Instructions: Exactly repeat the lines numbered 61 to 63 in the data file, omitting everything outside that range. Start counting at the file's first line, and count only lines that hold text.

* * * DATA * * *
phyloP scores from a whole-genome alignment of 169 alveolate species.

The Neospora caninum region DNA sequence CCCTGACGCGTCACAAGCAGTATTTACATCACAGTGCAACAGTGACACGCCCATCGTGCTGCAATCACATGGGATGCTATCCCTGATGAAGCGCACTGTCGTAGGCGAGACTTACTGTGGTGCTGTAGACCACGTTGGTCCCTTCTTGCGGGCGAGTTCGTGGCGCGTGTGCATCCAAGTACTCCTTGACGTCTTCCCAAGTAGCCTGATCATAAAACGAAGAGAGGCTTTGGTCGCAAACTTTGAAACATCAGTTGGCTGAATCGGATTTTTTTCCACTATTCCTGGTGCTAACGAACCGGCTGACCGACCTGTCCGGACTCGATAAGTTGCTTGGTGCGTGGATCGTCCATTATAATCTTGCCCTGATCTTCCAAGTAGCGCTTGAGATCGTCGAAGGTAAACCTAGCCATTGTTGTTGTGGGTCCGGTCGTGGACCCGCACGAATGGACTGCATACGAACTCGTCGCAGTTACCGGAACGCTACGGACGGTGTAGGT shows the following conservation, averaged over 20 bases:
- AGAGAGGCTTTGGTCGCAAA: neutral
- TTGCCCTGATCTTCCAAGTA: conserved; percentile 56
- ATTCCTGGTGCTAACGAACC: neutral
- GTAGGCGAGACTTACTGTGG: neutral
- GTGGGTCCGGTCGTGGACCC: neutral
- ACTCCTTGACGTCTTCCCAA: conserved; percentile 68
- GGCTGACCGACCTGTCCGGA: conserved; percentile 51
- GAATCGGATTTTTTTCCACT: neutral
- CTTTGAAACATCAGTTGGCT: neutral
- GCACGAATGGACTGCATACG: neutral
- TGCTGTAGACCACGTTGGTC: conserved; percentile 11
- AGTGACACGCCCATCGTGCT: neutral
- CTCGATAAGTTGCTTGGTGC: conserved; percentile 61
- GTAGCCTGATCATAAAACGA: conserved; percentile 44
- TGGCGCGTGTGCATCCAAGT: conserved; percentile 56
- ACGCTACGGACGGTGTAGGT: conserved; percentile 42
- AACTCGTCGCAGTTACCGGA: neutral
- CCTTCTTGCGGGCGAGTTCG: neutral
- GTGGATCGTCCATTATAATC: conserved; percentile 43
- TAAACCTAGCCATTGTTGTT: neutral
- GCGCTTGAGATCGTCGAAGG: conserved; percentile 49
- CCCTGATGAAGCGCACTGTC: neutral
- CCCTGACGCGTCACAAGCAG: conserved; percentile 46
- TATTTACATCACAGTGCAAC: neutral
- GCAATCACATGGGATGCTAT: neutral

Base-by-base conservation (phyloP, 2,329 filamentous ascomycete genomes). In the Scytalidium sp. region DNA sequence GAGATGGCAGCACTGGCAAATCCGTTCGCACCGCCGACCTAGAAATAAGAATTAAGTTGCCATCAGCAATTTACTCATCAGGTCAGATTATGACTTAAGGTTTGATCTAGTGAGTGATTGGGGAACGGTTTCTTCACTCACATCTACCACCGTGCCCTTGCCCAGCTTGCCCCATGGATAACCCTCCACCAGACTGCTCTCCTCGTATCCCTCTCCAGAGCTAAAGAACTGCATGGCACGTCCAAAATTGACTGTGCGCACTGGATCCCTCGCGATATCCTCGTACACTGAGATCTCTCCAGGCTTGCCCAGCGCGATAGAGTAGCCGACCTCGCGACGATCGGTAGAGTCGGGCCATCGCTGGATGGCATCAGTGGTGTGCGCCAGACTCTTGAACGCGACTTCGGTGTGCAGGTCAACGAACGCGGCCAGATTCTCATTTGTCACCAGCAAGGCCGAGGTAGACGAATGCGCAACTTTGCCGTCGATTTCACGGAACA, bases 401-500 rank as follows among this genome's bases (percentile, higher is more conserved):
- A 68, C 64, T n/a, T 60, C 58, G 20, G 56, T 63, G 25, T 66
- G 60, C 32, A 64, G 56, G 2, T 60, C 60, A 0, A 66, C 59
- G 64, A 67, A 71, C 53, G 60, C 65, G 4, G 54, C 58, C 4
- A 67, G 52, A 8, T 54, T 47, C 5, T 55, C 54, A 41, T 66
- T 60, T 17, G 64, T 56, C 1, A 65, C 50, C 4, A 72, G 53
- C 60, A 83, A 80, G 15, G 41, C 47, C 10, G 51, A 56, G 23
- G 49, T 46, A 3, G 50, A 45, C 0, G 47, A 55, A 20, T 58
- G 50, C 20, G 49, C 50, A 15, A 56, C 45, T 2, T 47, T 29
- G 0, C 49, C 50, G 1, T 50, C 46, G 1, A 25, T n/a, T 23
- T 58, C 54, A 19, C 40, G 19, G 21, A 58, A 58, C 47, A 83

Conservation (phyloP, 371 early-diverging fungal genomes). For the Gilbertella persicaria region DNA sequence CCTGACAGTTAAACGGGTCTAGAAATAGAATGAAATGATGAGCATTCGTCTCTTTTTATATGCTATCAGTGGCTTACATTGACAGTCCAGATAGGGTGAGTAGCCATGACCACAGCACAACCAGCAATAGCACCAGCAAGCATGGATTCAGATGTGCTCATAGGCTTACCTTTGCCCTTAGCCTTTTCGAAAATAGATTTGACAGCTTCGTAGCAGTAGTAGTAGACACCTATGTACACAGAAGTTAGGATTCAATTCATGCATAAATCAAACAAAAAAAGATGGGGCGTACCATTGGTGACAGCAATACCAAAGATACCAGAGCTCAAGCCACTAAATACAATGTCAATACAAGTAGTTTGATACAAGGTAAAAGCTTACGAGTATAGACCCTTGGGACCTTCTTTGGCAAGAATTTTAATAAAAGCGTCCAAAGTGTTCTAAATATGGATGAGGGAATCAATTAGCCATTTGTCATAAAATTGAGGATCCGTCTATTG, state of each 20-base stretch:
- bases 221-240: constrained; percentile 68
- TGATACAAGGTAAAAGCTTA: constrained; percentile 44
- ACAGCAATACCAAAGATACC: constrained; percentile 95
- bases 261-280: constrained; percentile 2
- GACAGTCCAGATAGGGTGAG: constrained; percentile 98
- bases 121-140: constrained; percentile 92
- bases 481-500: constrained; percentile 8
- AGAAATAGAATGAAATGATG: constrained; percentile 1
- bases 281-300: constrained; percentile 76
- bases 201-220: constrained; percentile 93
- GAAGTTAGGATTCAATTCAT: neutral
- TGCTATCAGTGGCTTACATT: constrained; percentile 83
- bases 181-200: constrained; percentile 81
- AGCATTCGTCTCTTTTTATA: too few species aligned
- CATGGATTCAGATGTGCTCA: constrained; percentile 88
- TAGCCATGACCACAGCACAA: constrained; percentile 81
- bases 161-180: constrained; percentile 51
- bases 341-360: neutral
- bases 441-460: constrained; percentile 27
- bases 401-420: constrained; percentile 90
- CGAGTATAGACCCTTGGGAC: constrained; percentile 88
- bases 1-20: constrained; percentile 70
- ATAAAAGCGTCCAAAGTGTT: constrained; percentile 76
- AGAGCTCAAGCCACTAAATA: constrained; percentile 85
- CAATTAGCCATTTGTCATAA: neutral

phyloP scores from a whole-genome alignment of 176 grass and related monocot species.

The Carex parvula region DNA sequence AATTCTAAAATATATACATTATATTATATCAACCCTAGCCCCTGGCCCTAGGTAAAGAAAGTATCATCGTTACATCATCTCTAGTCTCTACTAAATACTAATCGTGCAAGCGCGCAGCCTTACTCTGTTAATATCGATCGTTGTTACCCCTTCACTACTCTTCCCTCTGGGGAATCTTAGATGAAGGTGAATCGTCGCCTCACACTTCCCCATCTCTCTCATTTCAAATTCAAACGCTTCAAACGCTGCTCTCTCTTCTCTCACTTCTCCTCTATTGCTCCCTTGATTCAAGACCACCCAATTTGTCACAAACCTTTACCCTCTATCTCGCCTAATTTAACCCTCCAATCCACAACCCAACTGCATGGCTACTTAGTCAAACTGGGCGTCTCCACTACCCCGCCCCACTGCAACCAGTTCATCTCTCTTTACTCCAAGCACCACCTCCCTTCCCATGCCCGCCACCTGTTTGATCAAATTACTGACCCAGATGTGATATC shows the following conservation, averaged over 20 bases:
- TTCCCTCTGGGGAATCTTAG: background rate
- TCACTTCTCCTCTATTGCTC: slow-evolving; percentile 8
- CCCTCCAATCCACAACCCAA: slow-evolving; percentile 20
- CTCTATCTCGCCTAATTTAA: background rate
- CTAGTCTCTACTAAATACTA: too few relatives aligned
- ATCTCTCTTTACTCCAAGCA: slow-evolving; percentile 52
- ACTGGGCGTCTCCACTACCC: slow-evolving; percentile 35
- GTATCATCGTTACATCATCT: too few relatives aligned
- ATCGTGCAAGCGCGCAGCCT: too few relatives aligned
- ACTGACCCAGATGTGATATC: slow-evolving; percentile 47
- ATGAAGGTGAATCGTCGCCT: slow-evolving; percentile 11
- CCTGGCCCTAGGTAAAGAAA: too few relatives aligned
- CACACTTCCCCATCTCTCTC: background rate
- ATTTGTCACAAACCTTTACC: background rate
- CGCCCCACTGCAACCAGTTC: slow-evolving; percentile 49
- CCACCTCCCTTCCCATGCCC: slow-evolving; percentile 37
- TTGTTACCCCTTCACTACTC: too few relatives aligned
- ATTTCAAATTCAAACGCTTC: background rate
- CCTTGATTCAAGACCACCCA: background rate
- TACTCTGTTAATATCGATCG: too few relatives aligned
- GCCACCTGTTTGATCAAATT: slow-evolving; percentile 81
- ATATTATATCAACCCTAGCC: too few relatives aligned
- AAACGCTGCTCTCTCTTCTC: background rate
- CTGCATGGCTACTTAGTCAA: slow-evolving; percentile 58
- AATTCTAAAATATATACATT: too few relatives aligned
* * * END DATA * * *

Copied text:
- bases 1-20: constrained; percentile 70
- ATAAAAGCGTCCAAAGTGTT: constrained; percentile 76
- AGAGCTCAAGCCACTAAATA: constrained; percentile 85